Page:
I know a bunch of you will be reading this and be outraged and advise me to find a new doctor - but I'm not going to do that as yet.... and here's why.... at the same time as the biopsy, I had bloodwork done and that bloodwork is what showed up my hypothyroidism. When the results came back, my GP called me in to advise I needed Thyroid medication - and when I told him what the gyno said about the Mirena IUD, he said "I wouldn't - just tell him no". So obviously, I planned to decline the IUD if that was the actual offer - but it still concerned me that it was even mentioned to a breast cancer patient with the comment that it would be no problem for me.

OK, I'm rambling now.... the point is, when everyone saw that I had hypothyroidism, they had a kind of 'aha' moment, because one of the symptoms of hypothyroidism is menorraghia. So I didn't have to be outraged at the suggestion of the IUD anymore because that option was 'off the table' since now they think my problem will be solved with the thyroid meds.

And another thing is that the gyno looked at my ultrasound reports and said that I had practically no fibroids.... so all this time I thought I DID have some - and he said I don't..... and I guess he would know since not only did he look at the ultrasound results, he also had a first-hand look with a camera in my uterus!!

When I go back for my biopsy results, I believe I WILL put that gyno on the spot and ask him why he would have recommended a Mirena for me when the literature for the product doesn't recommend it for me - and my GP said "if you were my wife, I would not let you have one - in fact, as my patient, I don't recommend you get one".

So, to make a long story even longer, both of these docs were on the same page as far as the hypothyroidism goes. And more dissonance comes into play because my GP told me that this Hashimoto's Disease is unrelated to my breast cancer. Of course, there are lots of people who have it who have not had any issue with cancer whatsoever - however, the literature for Hashimoto's says that if you have symptoms of hypothyroidism and have had radioactive dye or radiation to the head, neck or upper chest, you should get checked out for Hashimoto's.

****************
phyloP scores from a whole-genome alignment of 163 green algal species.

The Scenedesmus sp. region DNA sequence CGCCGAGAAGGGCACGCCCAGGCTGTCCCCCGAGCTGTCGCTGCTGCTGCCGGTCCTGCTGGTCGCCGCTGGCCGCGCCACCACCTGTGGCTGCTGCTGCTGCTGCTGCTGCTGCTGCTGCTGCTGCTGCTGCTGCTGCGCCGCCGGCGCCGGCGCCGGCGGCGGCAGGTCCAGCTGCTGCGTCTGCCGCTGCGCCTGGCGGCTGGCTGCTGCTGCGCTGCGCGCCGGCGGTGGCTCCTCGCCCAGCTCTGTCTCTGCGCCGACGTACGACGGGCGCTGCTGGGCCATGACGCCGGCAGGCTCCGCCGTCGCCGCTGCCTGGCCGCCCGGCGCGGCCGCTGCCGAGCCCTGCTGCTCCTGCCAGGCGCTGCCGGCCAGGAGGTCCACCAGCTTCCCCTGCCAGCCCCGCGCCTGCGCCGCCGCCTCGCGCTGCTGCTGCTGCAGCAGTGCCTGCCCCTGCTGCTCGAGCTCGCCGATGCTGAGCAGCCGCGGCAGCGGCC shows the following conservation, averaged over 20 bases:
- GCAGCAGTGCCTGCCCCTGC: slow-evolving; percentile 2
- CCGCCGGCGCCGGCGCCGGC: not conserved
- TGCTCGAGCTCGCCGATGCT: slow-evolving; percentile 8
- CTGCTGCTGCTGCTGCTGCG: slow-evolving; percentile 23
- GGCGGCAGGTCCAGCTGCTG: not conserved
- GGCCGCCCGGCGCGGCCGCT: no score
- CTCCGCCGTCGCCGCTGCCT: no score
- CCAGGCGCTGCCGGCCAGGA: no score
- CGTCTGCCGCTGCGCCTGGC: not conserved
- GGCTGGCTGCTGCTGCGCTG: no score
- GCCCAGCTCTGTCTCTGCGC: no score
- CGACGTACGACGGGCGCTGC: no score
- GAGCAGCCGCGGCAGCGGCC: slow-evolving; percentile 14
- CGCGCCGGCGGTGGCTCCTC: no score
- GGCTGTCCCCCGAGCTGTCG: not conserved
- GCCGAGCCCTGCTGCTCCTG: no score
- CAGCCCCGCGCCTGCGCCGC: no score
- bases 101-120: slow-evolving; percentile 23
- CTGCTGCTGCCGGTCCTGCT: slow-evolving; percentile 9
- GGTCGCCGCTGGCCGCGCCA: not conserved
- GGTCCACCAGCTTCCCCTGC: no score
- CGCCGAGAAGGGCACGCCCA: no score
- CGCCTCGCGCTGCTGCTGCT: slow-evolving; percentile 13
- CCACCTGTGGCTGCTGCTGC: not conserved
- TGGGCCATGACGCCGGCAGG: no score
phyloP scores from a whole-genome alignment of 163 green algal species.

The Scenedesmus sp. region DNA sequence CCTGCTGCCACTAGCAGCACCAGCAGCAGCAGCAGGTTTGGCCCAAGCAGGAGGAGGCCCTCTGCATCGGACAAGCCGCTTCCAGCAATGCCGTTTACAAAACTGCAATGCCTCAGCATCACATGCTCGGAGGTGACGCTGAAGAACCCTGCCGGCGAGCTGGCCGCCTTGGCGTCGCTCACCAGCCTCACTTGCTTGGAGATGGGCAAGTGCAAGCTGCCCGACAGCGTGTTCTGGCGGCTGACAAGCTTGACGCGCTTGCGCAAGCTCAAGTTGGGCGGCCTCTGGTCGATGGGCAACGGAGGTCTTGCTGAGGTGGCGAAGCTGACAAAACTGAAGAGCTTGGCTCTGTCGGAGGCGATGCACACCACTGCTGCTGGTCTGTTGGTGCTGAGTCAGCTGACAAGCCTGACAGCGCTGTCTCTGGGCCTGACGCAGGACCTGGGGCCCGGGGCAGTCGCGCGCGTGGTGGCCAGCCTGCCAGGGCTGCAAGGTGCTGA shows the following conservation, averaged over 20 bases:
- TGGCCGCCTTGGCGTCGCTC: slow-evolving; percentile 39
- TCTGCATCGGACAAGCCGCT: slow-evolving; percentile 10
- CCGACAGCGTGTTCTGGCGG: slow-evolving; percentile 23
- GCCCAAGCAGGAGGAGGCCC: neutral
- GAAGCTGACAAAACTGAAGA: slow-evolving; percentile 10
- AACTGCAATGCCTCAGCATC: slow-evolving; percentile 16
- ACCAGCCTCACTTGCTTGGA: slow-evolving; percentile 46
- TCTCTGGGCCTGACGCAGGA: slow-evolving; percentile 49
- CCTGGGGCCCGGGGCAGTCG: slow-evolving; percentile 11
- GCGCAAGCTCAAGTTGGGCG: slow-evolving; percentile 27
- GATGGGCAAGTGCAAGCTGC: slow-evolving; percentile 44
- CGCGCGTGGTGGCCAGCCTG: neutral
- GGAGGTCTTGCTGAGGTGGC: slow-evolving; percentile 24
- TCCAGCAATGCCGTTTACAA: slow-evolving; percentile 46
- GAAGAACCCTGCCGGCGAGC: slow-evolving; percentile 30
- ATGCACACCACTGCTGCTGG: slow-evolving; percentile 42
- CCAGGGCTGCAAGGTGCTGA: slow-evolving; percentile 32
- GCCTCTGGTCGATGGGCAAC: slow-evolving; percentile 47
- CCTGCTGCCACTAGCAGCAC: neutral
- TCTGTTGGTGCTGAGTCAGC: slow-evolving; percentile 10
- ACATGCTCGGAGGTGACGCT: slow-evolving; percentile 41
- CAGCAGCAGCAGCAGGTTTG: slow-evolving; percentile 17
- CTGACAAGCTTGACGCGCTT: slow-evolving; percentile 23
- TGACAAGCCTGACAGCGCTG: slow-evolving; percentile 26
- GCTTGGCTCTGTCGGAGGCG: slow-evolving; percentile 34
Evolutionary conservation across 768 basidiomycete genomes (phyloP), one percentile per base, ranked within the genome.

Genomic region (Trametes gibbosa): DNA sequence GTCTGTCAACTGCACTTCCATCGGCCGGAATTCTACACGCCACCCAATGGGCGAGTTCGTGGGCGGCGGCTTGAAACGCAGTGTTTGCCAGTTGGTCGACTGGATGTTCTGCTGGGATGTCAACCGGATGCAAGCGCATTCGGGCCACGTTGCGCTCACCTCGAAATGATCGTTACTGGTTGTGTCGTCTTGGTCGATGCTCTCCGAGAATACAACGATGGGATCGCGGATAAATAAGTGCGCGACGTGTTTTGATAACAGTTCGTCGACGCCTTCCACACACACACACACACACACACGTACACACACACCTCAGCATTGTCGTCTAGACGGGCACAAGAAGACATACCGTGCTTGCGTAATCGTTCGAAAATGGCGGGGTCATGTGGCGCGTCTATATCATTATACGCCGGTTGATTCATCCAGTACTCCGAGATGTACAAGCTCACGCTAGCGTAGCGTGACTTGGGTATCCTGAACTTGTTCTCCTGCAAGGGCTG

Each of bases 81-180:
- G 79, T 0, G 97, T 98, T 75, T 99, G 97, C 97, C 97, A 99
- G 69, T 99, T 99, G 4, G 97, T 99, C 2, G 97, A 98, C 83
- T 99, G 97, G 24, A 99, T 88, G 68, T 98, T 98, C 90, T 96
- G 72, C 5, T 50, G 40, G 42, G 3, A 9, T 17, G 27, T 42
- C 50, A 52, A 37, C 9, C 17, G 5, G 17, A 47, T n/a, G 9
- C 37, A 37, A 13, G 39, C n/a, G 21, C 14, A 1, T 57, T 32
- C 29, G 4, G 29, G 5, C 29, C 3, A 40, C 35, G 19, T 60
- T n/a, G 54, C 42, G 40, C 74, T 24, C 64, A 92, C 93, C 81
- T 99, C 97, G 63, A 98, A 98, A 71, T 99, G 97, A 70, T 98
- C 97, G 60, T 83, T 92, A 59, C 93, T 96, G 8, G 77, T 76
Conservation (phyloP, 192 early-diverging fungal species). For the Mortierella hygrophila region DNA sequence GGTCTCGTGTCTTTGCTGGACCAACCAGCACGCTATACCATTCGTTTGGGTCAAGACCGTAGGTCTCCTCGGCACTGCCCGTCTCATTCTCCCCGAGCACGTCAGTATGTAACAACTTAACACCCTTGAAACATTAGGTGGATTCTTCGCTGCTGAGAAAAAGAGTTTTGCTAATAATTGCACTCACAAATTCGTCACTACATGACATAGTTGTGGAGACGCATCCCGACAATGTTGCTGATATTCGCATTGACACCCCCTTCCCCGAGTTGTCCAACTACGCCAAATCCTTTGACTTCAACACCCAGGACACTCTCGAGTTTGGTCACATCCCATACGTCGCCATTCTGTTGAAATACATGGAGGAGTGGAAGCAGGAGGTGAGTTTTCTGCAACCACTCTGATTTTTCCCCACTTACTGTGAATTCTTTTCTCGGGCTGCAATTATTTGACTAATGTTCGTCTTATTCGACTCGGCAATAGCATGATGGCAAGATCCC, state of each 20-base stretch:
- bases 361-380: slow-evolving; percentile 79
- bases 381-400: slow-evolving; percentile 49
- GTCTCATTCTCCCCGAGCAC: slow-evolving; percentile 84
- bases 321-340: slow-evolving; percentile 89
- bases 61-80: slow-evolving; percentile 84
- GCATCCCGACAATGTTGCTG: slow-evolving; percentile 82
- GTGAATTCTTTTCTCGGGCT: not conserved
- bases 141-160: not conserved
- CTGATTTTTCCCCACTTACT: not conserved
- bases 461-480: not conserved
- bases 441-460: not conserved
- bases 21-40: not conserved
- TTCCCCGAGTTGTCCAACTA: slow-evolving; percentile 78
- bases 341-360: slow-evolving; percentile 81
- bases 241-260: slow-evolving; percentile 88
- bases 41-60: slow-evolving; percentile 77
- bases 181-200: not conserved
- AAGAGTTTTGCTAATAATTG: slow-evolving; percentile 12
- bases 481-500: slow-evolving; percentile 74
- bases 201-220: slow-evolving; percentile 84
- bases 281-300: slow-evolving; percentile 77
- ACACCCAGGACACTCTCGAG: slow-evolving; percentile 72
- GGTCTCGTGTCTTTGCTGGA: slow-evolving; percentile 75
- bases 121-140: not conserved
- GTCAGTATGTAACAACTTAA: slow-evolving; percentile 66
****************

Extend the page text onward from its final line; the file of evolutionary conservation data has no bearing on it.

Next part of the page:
So while there IS a possibility that I was dealing with Hashimoto's before all this, I find it a little too coincidental that after having BOTH radiactive dye (every 3 months for my heart scan) AND radiation, that now I'm dealing with Hashimotos. Also, I do get Herceptin every 3 weeks - which is an antibody to help boost my immune system for fighting cancer. And Hashimoto's means my immune system is getting too enthusiastic and killing off my thyroid because it thinks it's a foreign body. So, to my medically untrained brain, this also could be something related.....

Anyway, the point is that I am extremely skeptical that the hypothyroidism is unrelated to my breast cancer.... however, there is no way to prove it and it doesn't really matter in the long run since the result is the same anyway - although I guess it could be something they could forewarn you about. Hell - maybe they did, but they forewarn you about a million different side effects from all the treatments and you can't keep track of them all.

I am REALLY hoping that this thyroid medication will help with my menorraghia - although, I have to say that the ablation didn't sound terrible since it basically stops all bleeding. No more periods!!! Although I do know someone who had one already and know that it is not a 'comfortable' process to say the least. But after what I've already been through, I figure I could take it.

I'm not really sure why I posted this - but I think I just wanted to get it out there that you really can't just take what an 'expert' tells you without doing some of your own research and getting other opinions. If I blindly trusted that gyno without checking, I could be having a product put in my body that could potentially feed cancer! Yike!

Monday, October 4, 2010

I have Hashimoto's Disease

Don't panic - it's apparently easily controlled with thyroid medication and very common.

Detailed info at

I picked up my prescription and will start my meds tomorrow. As per Suzy, I won't be getting TOO excited about potential weight loss.... ha ha Thanks for knocking my 'bright side' out of the park... LOL

I get monthly blood tests too until they figure out the exact right concoction of drug for me. More needles - yay.

I hope this drug will help dispel my laziness. yah right.